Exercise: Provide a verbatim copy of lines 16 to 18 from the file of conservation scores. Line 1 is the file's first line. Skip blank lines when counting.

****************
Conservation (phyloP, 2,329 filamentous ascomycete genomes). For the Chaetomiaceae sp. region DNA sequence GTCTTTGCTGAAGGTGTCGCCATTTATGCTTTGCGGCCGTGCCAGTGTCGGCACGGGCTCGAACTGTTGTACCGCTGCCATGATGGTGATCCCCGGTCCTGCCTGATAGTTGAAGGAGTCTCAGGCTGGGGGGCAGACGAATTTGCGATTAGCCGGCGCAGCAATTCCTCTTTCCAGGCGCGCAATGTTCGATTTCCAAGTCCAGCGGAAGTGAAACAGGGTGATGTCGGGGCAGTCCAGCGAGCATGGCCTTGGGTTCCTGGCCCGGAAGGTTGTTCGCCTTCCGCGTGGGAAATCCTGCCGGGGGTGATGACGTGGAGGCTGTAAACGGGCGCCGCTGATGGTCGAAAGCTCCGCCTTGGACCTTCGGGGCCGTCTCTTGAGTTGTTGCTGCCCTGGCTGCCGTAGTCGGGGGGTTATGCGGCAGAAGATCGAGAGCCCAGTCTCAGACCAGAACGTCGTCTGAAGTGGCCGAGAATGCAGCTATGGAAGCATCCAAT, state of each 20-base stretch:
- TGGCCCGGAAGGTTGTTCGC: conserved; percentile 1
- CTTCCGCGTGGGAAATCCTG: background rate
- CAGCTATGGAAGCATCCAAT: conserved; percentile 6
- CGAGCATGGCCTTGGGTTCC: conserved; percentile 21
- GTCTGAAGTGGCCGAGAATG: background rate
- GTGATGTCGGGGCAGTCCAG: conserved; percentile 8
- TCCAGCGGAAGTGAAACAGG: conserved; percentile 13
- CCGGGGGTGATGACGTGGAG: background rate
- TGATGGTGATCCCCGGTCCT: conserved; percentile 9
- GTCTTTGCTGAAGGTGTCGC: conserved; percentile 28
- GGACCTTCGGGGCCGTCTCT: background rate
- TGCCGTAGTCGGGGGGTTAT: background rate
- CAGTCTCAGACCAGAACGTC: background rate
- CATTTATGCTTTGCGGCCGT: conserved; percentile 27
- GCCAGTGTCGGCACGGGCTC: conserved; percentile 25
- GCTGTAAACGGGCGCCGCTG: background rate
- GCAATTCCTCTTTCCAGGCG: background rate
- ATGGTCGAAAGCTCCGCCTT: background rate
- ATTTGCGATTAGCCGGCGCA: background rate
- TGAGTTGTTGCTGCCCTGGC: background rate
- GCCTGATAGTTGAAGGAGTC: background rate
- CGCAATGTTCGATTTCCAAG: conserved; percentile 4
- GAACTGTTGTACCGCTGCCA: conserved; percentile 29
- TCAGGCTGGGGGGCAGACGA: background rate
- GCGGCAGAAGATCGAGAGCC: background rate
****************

- GCCAGTGTCGGCACGGGCTC: conserved; percentile 25
- GCTGTAAACGGGCGCCGCTG: background rate
- GCAATTCCTCTTTCCAGGCG: background rate